Although calling it “out” changes the tumor stage, it does not necessarily mean a positive margin. To call a positive margin, you must have glands not just really, really close to ink but actually transected by ink. The threshold is very high. In a positive margin, you must also decide “why” it is positive—by noting if it occurs in an area of capsular incision or in an area of EPE. A positive margin is almost always going to be considered EPE in the anterior prostate, because the capsule is so poorly defined.
Perineural invasion is a big deal in a biopsy specimen but is taken for granted in a radical. It is not worth mentioning in the diagnosis. Grading in a radical is the same as grading in a needle core. You only have to grade the one or two biggest nodules (not the little multifocal ones), and each big nodule is given its own grade.
The seminal vesicles are examined by sampling the seminal vesicle at the point where it meets the prostate. Seminal vesicle invasion, if present, is seen on this section. Microscopically, you need to see tumor in the parenchyma of the seminal vesicle, not just next to it.
其他前列腺肿瘤(Other Prostate Neoplasms)
Ductal adenocarcinoma is a variant type of adenocarcinoma that is characterized by tall, stratified columnar cells making papillary or cribriform structures (Figure 11.15). They may grow into the urethra as exophytic masses, or they may arise from more peripheral ducts in the prostate. It may be found in conjunction with conventional adenocarcinoma. It is not assigned a Gleason grade but behaves like a pattern 4 lesion.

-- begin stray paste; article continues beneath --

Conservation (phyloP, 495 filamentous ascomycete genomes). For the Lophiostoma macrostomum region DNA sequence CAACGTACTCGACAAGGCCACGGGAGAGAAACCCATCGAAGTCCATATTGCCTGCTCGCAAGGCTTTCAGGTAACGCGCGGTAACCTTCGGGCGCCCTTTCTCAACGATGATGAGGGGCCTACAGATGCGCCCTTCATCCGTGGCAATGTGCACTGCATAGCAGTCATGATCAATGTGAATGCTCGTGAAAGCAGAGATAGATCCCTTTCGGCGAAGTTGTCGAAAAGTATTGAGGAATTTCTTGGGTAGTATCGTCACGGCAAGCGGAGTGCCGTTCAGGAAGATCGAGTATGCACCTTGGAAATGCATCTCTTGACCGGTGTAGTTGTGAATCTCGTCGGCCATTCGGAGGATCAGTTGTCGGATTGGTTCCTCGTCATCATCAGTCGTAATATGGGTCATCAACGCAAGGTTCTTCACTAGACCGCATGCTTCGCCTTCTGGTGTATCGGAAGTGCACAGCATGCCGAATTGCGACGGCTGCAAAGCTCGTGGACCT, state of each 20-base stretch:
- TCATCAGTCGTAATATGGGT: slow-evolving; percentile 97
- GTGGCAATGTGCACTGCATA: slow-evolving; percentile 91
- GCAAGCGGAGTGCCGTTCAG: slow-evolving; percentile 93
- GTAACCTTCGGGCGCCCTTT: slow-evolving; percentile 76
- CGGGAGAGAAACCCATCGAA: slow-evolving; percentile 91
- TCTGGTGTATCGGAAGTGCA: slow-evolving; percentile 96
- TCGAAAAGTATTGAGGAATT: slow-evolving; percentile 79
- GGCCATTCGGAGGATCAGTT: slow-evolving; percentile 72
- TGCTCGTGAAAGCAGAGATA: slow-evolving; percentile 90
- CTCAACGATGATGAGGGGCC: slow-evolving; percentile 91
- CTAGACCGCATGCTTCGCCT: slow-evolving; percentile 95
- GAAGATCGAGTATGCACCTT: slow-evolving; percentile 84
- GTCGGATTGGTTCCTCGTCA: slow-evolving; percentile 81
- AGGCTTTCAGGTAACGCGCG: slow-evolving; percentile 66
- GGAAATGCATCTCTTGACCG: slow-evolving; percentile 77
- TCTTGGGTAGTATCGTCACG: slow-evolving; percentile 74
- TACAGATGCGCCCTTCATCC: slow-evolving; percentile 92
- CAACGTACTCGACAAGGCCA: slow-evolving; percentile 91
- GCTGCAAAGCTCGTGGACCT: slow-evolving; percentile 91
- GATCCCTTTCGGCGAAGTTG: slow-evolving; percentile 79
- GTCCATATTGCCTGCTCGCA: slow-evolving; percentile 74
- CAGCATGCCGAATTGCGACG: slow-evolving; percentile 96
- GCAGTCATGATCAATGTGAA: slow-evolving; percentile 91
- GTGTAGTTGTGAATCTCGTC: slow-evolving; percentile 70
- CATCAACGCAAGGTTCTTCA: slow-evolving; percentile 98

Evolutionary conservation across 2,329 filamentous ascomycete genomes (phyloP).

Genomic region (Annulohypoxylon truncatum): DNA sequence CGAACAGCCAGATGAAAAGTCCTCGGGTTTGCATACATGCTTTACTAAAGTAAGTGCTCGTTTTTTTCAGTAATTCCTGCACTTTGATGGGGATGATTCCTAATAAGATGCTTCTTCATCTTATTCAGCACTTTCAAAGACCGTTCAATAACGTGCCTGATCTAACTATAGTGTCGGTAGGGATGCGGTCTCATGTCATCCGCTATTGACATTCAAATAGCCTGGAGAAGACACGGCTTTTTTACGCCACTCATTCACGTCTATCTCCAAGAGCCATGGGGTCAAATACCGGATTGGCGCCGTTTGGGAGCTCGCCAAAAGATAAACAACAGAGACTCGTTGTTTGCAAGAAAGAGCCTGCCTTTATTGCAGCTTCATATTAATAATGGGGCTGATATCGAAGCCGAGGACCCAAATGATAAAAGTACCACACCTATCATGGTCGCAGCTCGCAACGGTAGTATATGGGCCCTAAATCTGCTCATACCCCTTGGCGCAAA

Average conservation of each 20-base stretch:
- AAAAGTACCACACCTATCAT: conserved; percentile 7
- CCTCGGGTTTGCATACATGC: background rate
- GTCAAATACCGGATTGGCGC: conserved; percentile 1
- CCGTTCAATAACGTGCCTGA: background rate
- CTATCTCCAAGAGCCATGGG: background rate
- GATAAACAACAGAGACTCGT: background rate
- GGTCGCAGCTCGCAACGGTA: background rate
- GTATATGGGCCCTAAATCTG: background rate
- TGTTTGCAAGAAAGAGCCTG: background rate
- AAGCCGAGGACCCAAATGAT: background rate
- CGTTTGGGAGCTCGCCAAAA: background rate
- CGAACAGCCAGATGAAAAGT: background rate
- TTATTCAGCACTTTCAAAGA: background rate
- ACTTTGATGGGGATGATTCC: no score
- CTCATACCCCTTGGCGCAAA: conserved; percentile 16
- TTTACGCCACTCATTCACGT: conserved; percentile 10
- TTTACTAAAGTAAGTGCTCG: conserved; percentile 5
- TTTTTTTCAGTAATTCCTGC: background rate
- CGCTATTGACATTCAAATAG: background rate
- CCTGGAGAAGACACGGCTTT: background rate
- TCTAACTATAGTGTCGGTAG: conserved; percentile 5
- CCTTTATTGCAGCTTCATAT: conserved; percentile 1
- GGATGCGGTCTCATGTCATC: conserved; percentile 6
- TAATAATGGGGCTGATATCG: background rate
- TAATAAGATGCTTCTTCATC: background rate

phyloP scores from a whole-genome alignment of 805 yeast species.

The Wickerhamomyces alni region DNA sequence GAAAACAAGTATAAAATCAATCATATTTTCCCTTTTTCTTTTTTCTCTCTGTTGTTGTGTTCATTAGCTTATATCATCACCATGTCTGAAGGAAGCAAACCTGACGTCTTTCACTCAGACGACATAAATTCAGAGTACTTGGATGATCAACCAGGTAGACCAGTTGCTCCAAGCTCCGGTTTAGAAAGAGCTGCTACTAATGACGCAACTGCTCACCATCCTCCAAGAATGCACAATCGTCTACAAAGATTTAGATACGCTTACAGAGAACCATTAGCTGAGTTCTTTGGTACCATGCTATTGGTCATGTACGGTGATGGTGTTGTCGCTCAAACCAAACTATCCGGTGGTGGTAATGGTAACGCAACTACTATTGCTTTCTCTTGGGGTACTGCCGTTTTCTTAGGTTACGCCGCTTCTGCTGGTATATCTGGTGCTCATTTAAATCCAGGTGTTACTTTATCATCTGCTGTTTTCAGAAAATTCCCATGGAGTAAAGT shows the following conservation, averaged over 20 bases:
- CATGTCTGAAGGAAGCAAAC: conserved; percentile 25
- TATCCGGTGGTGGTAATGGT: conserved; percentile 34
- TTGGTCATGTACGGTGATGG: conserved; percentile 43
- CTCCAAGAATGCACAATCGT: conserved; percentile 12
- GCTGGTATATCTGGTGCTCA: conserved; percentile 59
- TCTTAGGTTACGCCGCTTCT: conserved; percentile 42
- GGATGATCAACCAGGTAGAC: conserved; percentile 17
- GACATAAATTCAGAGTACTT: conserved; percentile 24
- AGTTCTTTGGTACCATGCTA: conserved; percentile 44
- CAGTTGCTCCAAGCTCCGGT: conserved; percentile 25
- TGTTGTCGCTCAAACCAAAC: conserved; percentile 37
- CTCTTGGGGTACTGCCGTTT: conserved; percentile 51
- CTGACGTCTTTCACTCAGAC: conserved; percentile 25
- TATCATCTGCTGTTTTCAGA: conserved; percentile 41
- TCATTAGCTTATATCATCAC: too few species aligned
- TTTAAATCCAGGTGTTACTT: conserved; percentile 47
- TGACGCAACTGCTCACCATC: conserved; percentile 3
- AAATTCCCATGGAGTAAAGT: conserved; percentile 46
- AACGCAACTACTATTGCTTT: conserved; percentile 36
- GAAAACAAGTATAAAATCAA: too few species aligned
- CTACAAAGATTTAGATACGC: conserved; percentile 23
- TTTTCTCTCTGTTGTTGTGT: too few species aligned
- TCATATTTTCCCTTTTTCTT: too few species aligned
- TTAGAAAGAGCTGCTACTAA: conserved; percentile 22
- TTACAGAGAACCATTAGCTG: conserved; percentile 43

Other types of carcinoma include mucinous carcinoma, squamous cell carcinoma, urothelial (transitional cell) carcinoma, sarcomatoid carcinoma, basal cell carcinoma, and small cell carcinoma. The more difficult-to-recognize variants of usual prostate cancer are pseudohyperplastic carcinoma (a sneaky variant that mimics the papillary architecture of benign hyperplasia), atrophic cancer (mimicking benign atrophy), and foamy gland cancer (with abundant xanthomatous appearing cytoplasm).
Spindle cell lesions may arise in the prostate. Stromal lesions arising from the unique stroma of the prostate range from the benign stromal nodules, to stromal tumors of uncertain malignant potential, to stromal sarcomas. The most common prostatic sarcoma in adults is leiomyosarcoma. Rhabdomyosarcomas occur mainly in children.
Figure 11.15. Ductal adenocarcinoma. In this variant, the tumor cells have a tall columnar morphology. The nuclei still resemble conventional prostate adenocarcinoma.
The Practice of Surgical Pathology：A Beginner’s Guide to the Diagnostic Process
Diana Weedman Molavi, MD, PhD
Sinai Hospital, Baltimore, Maryland
ISBN: 978-0-387-74485-8 e-ISBN: 978-0-387-74486-5
Library of Congress Control Number: 2007932936
© 2008 Springer Science+Business Media, LLC